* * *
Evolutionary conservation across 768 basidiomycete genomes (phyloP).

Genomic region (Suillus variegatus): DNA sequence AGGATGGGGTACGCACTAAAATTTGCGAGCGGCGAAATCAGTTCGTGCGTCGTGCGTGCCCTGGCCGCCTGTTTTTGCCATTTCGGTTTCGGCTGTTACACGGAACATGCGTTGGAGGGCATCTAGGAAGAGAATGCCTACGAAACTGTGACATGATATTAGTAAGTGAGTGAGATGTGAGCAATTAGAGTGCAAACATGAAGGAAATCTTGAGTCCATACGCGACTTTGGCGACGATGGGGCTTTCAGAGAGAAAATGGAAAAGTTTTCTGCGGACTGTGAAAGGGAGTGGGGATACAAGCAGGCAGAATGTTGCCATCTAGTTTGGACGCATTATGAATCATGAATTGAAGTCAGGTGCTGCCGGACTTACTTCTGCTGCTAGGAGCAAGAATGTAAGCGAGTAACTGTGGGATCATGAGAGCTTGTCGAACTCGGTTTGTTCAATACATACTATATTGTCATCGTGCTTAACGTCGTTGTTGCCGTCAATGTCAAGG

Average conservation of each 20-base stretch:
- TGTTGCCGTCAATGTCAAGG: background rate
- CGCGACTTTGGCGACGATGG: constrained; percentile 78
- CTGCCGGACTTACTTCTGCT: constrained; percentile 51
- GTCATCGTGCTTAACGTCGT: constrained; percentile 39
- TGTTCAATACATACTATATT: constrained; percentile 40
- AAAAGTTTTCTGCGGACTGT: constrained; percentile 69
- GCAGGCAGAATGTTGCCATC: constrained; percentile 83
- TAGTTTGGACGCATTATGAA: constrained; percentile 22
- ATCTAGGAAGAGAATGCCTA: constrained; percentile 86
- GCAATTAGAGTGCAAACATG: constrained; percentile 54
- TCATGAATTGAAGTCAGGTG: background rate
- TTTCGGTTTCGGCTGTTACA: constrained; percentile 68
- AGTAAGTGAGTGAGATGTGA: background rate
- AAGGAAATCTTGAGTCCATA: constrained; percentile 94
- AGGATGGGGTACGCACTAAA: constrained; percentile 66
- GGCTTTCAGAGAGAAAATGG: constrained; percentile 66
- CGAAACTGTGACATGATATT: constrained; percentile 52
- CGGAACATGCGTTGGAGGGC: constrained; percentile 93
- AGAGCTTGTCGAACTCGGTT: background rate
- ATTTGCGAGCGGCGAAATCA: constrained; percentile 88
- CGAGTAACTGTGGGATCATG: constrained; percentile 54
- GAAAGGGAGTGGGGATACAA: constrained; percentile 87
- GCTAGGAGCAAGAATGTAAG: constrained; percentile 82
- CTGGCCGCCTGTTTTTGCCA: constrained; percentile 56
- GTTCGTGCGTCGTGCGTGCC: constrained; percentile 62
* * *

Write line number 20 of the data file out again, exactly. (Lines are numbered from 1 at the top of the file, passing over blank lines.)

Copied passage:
- CGAAACTGTGACATGATATT: constrained; percentile 52